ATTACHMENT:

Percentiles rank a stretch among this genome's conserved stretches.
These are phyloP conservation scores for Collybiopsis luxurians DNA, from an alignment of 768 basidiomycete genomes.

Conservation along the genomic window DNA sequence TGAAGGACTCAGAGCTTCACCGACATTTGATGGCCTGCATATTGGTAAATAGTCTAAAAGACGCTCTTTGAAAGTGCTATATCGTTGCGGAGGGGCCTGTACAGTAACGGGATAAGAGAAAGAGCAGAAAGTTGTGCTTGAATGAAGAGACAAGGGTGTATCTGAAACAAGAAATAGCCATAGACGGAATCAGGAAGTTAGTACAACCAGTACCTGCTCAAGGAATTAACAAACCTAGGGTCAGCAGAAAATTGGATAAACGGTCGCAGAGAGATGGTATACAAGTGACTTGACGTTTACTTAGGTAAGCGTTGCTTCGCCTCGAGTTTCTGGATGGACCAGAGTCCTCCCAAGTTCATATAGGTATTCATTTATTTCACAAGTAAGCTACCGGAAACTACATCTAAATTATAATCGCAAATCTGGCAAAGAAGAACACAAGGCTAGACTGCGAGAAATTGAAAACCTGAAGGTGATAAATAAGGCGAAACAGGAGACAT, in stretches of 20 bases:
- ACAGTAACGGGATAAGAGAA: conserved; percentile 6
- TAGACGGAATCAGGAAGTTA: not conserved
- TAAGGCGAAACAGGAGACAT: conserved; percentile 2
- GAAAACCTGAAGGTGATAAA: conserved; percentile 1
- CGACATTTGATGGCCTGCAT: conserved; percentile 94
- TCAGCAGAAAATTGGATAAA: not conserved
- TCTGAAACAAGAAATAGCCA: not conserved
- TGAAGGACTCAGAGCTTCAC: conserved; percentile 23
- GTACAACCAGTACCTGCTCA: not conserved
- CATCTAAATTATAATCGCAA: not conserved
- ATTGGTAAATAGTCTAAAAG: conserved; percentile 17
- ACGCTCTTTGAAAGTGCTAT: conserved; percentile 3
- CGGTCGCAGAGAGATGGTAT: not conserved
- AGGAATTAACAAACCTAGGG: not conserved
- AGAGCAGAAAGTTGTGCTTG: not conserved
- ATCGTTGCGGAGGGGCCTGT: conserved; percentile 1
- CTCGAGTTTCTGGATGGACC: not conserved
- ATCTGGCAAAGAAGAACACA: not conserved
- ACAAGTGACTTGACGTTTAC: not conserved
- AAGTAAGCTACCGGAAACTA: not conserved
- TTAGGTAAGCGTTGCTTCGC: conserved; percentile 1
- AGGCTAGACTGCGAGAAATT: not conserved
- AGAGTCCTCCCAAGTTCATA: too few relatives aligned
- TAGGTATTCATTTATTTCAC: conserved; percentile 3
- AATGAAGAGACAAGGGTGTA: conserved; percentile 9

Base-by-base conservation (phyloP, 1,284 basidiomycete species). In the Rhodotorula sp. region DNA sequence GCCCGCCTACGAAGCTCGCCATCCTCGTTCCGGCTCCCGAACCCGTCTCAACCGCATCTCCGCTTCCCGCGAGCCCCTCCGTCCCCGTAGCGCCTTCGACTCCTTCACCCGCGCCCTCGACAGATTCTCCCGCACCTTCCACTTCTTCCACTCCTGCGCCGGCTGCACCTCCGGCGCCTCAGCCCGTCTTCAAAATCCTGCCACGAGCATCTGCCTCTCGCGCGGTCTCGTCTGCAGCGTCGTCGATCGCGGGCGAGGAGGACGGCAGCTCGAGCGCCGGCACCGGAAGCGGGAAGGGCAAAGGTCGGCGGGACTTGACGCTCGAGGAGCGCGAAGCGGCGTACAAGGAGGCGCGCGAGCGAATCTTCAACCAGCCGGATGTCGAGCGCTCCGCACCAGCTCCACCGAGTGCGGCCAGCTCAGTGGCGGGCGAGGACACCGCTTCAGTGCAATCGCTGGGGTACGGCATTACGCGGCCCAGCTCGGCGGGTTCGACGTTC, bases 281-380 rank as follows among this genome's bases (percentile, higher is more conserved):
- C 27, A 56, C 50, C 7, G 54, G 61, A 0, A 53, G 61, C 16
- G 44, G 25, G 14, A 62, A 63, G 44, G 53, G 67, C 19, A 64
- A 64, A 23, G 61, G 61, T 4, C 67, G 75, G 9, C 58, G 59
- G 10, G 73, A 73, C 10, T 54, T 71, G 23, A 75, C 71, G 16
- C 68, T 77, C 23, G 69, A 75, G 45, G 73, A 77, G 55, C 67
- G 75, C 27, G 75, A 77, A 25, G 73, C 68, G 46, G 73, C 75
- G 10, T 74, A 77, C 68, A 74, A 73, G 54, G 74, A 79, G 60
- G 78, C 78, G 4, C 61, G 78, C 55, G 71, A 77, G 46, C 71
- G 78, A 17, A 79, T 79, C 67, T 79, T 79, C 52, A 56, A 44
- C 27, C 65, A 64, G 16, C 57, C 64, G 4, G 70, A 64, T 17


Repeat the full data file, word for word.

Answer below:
Percentiles rank a stretch among this genome's conserved stretches.
These are phyloP conservation scores for Collybiopsis luxurians DNA, from an alignment of 768 basidiomycete genomes.

Conservation along the genomic window DNA sequence TGAAGGACTCAGAGCTTCACCGACATTTGATGGCCTGCATATTGGTAAATAGTCTAAAAGACGCTCTTTGAAAGTGCTATATCGTTGCGGAGGGGCCTGTACAGTAACGGGATAAGAGAAAGAGCAGAAAGTTGTGCTTGAATGAAGAGACAAGGGTGTATCTGAAACAAGAAATAGCCATAGACGGAATCAGGAAGTTAGTACAACCAGTACCTGCTCAAGGAATTAACAAACCTAGGGTCAGCAGAAAATTGGATAAACGGTCGCAGAGAGATGGTATACAAGTGACTTGACGTTTACTTAGGTAAGCGTTGCTTCGCCTCGAGTTTCTGGATGGACCAGAGTCCTCCCAAGTTCATATAGGTATTCATTTATTTCACAAGTAAGCTACCGGAAACTACATCTAAATTATAATCGCAAATCTGGCAAAGAAGAACACAAGGCTAGACTGCGAGAAATTGAAAACCTGAAGGTGATAAATAAGGCGAAACAGGAGACAT, in stretches of 20 bases:
- ACAGTAACGGGATAAGAGAA: conserved; percentile 6
- TAGACGGAATCAGGAAGTTA: not conserved
- TAAGGCGAAACAGGAGACAT: conserved; percentile 2
- GAAAACCTGAAGGTGATAAA: conserved; percentile 1
- CGACATTTGATGGCCTGCAT: conserved; percentile 94
- TCAGCAGAAAATTGGATAAA: not conserved
- TCTGAAACAAGAAATAGCCA: not conserved
- TGAAGGACTCAGAGCTTCAC: conserved; percentile 23
- GTACAACCAGTACCTGCTCA: not conserved
- CATCTAAATTATAATCGCAA: not conserved
- ATTGGTAAATAGTCTAAAAG: conserved; percentile 17
- ACGCTCTTTGAAAGTGCTAT: conserved; percentile 3
- CGGTCGCAGAGAGATGGTAT: not conserved
- AGGAATTAACAAACCTAGGG: not conserved
- AGAGCAGAAAGTTGTGCTTG: not conserved
- ATCGTTGCGGAGGGGCCTGT: conserved; percentile 1
- CTCGAGTTTCTGGATGGACC: not conserved
- ATCTGGCAAAGAAGAACACA: not conserved
- ACAAGTGACTTGACGTTTAC: not conserved
- AAGTAAGCTACCGGAAACTA: not conserved
- TTAGGTAAGCGTTGCTTCGC: conserved; percentile 1
- AGGCTAGACTGCGAGAAATT: not conserved
- AGAGTCCTCCCAAGTTCATA: too few relatives aligned
- TAGGTATTCATTTATTTCAC: conserved; percentile 3
- AATGAAGAGACAAGGGTGTA: conserved; percentile 9

Base-by-base conservation (phyloP, 1,284 basidiomycete species). In the Rhodotorula sp. region DNA sequence GCCCGCCTACGAAGCTCGCCATCCTCGTTCCGGCTCCCGAACCCGTCTCAACCGCATCTCCGCTTCCCGCGAGCCCCTCCGTCCCCGTAGCGCCTTCGACTCCTTCACCCGCGCCCTCGACAGATTCTCCCGCACCTTCCACTTCTTCCACTCCTGCGCCGGCTGCACCTCCGGCGCCTCAGCCCGTCTTCAAAATCCTGCCACGAGCATCTGCCTCTCGCGCGGTCTCGTCTGCAGCGTCGTCGATCGCGGGCGAGGAGGACGGCAGCTCGAGCGCCGGCACCGGAAGCGGGAAGGGCAAAGGTCGGCGGGACTTGACGCTCGAGGAGCGCGAAGCGGCGTACAAGGAGGCGCGCGAGCGAATCTTCAACCAGCCGGATGTCGAGCGCTCCGCACCAGCTCCACCGAGTGCGGCCAGCTCAGTGGCGGGCGAGGACACCGCTTCAGTGCAATCGCTGGGGTACGGCATTACGCGGCCCAGCTCGGCGGGTTCGACGTTC, bases 281-380 rank as follows among this genome's bases (percentile, higher is more conserved):
- C 27, A 56, C 50, C 7, G 54, G 61, A 0, A 53, G 61, C 16
- G 44, G 25, G 14, A 62, A 63, G 44, G 53, G 67, C 19, A 64
- A 64, A 23, G 61, G 61, T 4, C 67, G 75, G 9, C 58, G 59
- G 10, G 73, A 73, C 10, T 54, T 71, G 23, A 75, C 71, G 16
- C 68, T 77, C 23, G 69, A 75, G 45, G 73, A 77, G 55, C 67
- G 75, C 27, G 75, A 77, A 25, G 73, C 68, G 46, G 73, C 75
- G 10, T 74, A 77, C 68, A 74, A 73, G 54, G 74, A 79, G 60
- G 78, C 78, G 4, C 61, G 78, C 55, G 71, A 77, G 46, C 71
- G 78, A 17, A 79, T 79, C 67, T 79, T 79, C 52, A 56, A 44
- C 27, C 65, A 64, G 16, C 57, C 64, G 4, G 70, A 64, T 17